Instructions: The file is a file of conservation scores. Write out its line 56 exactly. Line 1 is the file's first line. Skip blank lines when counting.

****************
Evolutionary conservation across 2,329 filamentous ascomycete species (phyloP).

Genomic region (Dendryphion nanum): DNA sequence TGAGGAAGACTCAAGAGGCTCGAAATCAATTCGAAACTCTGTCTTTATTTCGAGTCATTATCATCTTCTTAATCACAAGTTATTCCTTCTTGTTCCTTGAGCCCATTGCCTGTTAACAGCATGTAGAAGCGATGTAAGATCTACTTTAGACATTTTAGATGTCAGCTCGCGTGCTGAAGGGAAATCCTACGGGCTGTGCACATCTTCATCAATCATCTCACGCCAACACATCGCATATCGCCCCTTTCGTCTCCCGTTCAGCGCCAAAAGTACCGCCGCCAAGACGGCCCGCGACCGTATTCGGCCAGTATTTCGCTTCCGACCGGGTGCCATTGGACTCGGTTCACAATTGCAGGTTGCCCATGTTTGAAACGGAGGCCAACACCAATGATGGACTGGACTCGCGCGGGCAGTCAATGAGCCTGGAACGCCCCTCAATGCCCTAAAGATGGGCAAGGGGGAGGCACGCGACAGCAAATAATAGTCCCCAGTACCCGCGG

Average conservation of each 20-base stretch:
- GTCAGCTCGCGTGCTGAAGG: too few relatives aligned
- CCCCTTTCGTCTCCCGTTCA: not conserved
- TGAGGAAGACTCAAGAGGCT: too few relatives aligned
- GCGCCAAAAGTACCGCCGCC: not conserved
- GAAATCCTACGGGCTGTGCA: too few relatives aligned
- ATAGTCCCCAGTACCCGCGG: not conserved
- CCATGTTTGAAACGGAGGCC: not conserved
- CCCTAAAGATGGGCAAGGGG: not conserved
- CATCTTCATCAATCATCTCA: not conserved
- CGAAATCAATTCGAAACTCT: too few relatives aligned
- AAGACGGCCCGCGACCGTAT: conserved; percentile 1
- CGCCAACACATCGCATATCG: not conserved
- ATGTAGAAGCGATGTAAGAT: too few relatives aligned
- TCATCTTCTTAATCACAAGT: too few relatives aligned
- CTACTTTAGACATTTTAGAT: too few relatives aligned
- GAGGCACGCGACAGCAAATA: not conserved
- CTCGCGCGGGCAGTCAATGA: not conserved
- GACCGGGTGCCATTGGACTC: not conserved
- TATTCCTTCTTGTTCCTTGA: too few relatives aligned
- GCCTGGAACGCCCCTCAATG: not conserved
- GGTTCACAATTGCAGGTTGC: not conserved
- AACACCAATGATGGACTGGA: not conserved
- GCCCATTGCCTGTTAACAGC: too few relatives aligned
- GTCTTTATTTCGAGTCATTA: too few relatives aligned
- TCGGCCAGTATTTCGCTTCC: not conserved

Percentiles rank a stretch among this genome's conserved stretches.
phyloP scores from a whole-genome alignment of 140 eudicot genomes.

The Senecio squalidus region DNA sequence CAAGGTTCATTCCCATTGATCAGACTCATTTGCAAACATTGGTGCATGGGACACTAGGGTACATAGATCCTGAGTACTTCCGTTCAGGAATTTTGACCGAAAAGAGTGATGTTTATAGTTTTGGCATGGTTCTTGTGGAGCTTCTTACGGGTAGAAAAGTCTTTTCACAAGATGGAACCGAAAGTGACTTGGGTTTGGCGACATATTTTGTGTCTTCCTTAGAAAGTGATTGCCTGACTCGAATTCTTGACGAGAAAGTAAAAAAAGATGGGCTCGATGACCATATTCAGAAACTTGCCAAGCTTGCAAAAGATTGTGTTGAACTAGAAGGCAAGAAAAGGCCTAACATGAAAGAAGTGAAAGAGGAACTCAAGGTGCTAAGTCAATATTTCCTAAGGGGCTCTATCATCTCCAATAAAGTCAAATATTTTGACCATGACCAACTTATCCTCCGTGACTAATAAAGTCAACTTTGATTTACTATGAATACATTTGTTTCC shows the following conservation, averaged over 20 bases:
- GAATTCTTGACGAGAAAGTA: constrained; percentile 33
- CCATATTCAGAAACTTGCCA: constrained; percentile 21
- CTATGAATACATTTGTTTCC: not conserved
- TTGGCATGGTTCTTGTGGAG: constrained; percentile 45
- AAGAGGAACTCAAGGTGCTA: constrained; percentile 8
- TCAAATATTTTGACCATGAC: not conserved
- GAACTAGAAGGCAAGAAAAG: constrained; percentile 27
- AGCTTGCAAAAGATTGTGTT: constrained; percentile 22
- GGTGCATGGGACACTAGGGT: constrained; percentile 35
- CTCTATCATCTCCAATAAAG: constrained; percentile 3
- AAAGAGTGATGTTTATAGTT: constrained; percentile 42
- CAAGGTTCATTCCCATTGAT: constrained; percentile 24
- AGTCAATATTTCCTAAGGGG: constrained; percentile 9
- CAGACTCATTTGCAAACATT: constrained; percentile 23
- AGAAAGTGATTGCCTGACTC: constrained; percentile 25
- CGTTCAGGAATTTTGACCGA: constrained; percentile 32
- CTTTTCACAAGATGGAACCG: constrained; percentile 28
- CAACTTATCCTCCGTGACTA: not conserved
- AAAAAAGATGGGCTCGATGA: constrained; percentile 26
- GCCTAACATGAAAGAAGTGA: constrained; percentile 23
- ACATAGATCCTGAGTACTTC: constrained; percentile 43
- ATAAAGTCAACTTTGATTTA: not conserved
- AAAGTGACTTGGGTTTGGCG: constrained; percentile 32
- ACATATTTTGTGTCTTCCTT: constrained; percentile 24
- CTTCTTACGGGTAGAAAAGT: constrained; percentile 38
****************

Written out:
- CTTCTTACGGGTAGAAAAGT: constrained; percentile 38